Tai Moana Tai Tangata

Cease Tide of Wrong-Doing

Tai Moana Tai Tangata
Ka pari te Tai Moana
Ka timu te Tai Tangata

When the Ocean tide rises, the Human tide recedes.

 

"Ka moea taku patu me taku taiaha. Ko Tū-ka-riri, ko Tū-ka-nguhanguha, ko Tū-kai-Tauā! Uruuru mai te moata, tākina te pūata-Kaipo. Ko māuru anō te ao, ka hau rirerire mai Te Paki-ō-Rongo. Ka kuhuna taku me taku taiaha. Ko te rongopai o Te Atua ka marere mai ki ngā ngutu o ngā mātua tūpuna. Hau mai ki taku ngākau! Hau mai ki taku tinana! Hau ki ngā iwi katoa o te ao. Pai, mārire. (Te Ingo Ngaia)


Cease Tide of Wrong-Doing testifies to the pursuit of wealth and resources by British settlers in New Zealand and memorialises their belief that the land and resources of New Zealand were theirs to be taken.

This memorial takes the form of a niu, a feature of Pai Mārire ritual practice. Pai Mārire is a Māori gospel of peace established during the New Zealand Wars and the niu provided a means of divine communication and forecast the coming of war or peace. Pai Mārire was actively suppressed in Taranaki though maintained by Tainui Māori today.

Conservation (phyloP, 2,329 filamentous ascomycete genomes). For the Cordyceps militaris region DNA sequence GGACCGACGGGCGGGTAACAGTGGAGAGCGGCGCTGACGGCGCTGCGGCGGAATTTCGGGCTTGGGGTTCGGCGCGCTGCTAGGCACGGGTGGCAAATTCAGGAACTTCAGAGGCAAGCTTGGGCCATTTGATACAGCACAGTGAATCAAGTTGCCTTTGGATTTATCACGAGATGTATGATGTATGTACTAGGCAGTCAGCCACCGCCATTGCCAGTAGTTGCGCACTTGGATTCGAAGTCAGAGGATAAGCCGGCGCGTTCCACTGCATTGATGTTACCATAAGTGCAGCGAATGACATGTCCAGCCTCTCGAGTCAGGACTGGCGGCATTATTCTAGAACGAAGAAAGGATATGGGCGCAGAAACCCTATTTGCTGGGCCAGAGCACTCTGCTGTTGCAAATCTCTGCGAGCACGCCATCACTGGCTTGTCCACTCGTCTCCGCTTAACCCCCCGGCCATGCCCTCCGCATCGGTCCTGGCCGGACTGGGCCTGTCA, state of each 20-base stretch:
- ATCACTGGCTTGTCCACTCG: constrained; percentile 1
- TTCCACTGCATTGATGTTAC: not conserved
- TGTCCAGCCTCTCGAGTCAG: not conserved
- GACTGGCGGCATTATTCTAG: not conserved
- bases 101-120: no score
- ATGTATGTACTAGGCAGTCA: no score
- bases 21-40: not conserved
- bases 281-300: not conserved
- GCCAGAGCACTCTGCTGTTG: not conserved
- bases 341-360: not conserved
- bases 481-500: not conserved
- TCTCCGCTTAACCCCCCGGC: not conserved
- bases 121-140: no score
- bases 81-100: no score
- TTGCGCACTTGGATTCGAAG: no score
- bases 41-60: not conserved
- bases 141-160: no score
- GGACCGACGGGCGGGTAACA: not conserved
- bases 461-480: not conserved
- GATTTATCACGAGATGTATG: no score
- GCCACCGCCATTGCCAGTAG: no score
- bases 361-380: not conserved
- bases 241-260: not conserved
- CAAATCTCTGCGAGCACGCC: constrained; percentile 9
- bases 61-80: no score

Cease Tide of Wrong-Doing is an altar to the accumulation of personal wealth, and forecasts the winds of fortune via global trading markets. The arms of this niu carry model pāataka that represent the resources stolen from Māori people, during the founding of this nation and upon which colonial settler fortunes were made. Those same settlers led the charge for war in New Zealand and established financial institutions to fund their personal agendas. These motivations were not lost on Māori leaders of the nineteenth century who were seeking to maintain the livelihoods of their people, nor on their descendants who referred to the concept of taiporohenui – cease tide of wrong-doing – as a guiding principle of the 2015 Taranaki Iwi Treaty of Waitangi Settlement. (Anna-Marie White)

(Extracted from Tai Moana Tai Tangata's upcoming exhibition catalogue; also read essays about the event)


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2020
Kauri, wood and metal
9600 x 3000 (diam) mm
Special thanks to Matene Sisnett and Darren Engelbrecht

photos by Neil Pardington (Ngai Tahi, Ngāti Mamoe, Ngāti Waewae)